Macroscopically osteoid osteoma nidus can be recognized mostly within the cortex and less frequently in the spongiosa. Its configuration varies from oval to globular, with clear and distinct delimitation from the adjacent osseous tissue. The lesion is usually brownish-red and mottled with granular gritty consistency. The histologic hallmark of osteoid osteoma is the nidus, which is characterized by varying intermixtures of osteoid, newly formed bone and highly vascular supporting fibrous tissue. The osteoid may appear in broad sheets in some areas, or it may present bony trabeculae in the process of calcification or ossification. The trabeculae are thin and show prominent osteoblastic rimming. The nidus is surrounded by thickened cortical bone [1, 2].

Clinical differential diagnosis of osteoid osteoma includes osteomyelitis and osteoblastoma. Osteomyelitis may form a localized abscess termed "Brodie's abscess", which on roentgenogram can simulate the appearance of osteoid osteoma. Histopathologicaly, however, Brodie's abscess shows inflammation and not a bony nidus [2]. Osteoblastoma has inconsistent pain, rapid increase in size, and the lesion usually measures more than 2 cm [1]. On histopathologic examination the great difficulty is to distinguish osteoid osteoma from osteoblastoma, because of the similarity of histopathological features. In these cases, diagnosis is based on the size of the nidus, and the presence of reactive bone formation, while active osteoblasts are more numerous, the stroma is richly vascularized and extravasated blood with large number of multinucleated giant cell macrophages are noted [1, 2, 6]. In practice a lesion smaller than 1.5 cm is considered as osteoid osteoma and a lesion larger than 1.5 cm as osteoblastoma [1, 2]. In our case histopathologic diagnosis was based on the size of the lesion, which was less than 1.5 cm (1.5 × 1 × 0.4 cm), as well as on the presence of reactive dense sclerotic bone formation.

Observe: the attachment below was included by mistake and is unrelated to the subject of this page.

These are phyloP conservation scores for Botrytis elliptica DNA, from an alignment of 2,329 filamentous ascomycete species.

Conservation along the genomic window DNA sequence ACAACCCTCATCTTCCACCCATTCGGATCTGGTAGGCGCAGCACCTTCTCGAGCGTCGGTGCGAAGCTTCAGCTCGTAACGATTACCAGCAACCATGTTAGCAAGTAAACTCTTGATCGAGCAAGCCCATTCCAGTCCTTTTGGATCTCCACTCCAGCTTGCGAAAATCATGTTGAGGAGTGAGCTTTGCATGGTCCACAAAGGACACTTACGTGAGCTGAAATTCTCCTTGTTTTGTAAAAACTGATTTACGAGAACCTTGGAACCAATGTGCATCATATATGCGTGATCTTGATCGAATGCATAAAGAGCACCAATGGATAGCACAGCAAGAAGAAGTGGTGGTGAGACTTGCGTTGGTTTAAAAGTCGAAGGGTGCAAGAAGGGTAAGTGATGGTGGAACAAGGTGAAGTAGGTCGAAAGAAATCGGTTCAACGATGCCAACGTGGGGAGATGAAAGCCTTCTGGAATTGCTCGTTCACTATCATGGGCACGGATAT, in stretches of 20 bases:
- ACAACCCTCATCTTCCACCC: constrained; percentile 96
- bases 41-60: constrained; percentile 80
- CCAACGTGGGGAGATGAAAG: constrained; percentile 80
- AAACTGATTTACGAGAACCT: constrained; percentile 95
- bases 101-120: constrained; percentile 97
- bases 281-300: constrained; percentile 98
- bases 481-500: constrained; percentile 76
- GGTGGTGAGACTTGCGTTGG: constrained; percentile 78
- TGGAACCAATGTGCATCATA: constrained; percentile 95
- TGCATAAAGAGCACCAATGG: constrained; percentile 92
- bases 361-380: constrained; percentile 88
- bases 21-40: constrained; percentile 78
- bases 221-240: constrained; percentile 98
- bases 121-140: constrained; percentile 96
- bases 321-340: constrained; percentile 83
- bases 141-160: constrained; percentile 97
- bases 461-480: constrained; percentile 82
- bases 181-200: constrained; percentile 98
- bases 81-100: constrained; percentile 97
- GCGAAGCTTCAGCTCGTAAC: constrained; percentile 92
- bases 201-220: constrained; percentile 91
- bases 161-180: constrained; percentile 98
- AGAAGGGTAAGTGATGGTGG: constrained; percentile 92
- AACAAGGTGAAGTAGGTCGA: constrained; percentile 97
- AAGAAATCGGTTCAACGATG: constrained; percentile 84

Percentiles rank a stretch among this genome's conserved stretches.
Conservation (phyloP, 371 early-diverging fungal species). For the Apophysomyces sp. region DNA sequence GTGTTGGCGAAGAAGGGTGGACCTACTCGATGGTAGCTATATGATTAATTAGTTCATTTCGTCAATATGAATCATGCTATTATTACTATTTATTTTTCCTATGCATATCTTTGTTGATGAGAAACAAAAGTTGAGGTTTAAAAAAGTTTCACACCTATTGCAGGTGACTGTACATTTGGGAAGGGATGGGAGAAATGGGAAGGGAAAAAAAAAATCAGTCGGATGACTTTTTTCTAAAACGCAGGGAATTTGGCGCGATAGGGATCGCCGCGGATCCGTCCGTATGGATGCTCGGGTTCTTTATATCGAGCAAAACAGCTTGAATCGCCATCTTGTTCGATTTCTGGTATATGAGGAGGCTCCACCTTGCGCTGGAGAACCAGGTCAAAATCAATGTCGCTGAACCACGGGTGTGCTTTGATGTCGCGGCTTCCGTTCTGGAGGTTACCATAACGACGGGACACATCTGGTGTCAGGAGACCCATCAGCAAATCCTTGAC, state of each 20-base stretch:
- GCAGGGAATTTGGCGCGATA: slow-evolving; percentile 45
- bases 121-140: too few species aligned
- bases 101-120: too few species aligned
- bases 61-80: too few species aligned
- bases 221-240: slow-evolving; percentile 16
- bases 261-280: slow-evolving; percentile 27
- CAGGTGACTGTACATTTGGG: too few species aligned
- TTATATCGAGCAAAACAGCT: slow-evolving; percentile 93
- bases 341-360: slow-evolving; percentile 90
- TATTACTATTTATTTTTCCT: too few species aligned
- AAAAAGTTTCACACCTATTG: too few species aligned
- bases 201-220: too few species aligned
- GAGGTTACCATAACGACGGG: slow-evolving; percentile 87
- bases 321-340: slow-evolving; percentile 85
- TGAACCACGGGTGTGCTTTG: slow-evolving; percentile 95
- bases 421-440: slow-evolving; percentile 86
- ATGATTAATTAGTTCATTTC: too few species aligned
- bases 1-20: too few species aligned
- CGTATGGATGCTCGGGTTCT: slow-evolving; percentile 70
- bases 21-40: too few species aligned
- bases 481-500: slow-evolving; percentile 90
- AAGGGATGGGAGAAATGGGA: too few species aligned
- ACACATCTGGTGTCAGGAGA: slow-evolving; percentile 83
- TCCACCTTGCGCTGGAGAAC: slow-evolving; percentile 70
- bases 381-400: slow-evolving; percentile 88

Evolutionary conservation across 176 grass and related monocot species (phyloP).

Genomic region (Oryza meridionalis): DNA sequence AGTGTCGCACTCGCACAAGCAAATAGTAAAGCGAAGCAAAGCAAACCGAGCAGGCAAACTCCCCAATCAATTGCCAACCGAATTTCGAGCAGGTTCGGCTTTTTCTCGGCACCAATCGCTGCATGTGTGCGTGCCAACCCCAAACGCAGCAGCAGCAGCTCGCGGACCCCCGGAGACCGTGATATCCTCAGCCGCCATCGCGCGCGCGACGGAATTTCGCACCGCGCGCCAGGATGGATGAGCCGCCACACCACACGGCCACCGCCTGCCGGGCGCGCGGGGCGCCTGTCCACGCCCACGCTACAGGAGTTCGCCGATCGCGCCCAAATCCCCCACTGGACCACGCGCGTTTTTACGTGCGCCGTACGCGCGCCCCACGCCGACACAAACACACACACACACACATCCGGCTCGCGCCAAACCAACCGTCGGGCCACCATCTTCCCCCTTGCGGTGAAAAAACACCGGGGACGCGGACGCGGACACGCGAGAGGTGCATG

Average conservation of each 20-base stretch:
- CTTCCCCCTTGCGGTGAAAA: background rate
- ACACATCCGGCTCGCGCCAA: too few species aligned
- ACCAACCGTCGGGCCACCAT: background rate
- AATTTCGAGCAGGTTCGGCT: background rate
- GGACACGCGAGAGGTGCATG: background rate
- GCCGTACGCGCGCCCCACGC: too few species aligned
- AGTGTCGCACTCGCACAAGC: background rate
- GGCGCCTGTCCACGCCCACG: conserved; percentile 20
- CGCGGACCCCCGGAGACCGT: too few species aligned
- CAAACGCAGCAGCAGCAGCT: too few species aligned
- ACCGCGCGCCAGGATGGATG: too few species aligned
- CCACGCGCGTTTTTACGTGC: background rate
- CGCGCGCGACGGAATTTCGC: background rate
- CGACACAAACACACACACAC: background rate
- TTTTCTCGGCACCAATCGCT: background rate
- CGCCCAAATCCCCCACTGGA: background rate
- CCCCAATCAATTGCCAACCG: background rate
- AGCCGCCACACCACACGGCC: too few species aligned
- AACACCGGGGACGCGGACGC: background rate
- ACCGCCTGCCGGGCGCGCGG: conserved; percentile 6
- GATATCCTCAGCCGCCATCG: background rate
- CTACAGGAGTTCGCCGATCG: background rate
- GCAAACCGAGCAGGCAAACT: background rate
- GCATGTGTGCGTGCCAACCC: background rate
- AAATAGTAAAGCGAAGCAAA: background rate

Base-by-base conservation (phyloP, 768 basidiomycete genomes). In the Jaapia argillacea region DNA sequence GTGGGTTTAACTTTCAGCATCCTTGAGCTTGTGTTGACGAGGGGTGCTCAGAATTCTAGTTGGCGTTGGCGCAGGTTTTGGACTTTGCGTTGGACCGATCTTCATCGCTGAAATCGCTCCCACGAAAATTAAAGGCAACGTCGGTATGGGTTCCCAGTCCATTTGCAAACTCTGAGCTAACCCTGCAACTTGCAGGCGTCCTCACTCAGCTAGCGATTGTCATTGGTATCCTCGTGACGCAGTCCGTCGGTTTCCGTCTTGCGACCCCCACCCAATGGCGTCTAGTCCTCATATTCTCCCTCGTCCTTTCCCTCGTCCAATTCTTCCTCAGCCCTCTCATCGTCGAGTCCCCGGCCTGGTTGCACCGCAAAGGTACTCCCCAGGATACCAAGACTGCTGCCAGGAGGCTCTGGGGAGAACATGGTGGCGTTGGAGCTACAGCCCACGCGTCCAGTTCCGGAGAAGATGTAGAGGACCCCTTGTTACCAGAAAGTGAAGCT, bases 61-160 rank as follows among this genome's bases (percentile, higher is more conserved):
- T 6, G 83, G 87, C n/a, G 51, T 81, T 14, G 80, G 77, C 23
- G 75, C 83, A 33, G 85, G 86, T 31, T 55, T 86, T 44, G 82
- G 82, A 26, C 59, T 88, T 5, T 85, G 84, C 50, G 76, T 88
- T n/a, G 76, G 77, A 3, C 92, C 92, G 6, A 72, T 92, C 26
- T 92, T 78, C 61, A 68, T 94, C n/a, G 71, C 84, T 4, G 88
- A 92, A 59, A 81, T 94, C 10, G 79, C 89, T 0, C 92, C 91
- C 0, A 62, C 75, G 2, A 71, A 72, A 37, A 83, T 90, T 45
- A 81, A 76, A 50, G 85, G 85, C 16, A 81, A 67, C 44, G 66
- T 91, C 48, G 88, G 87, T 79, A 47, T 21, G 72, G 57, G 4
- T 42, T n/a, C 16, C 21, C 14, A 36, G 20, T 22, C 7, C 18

Conclusion

In conclusion, by presenting this case we would like to report the forth case of ethmoid osteoid osteoma in English literature, which should be considered in differential diagnosis of the osteoblastic lesions of the ethmoid bone. Furthermore, we believe that since dacryocystitis might, even rarely, be due to intranasal pathology, otolaryngologic evaluation should be performed in patients with persistent symptoms.

Declarations

Acknowledgements

Written consent was obtained from the patient and their relative for publication of study. The use of radiographs was included in this consent form. No source of funding.

Authors’ Affiliations

(1)
Department of Otolaryngology, University of Crete School of Medicine
(2)
Department of Pathology, University of Crete School of Medicine

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Copyright

© Lachanas et al; licensee BioMed Central Ltd. 2006

This article is published under license to BioMed Central Ltd. This is an Open Access article distributed under the terms of the Creative Commons Attribution License (http://creativecommons.org/licenses/by/2.0), which permits unrestricted use, distribution, and reproduction in any medium, provided the original work is properly cited.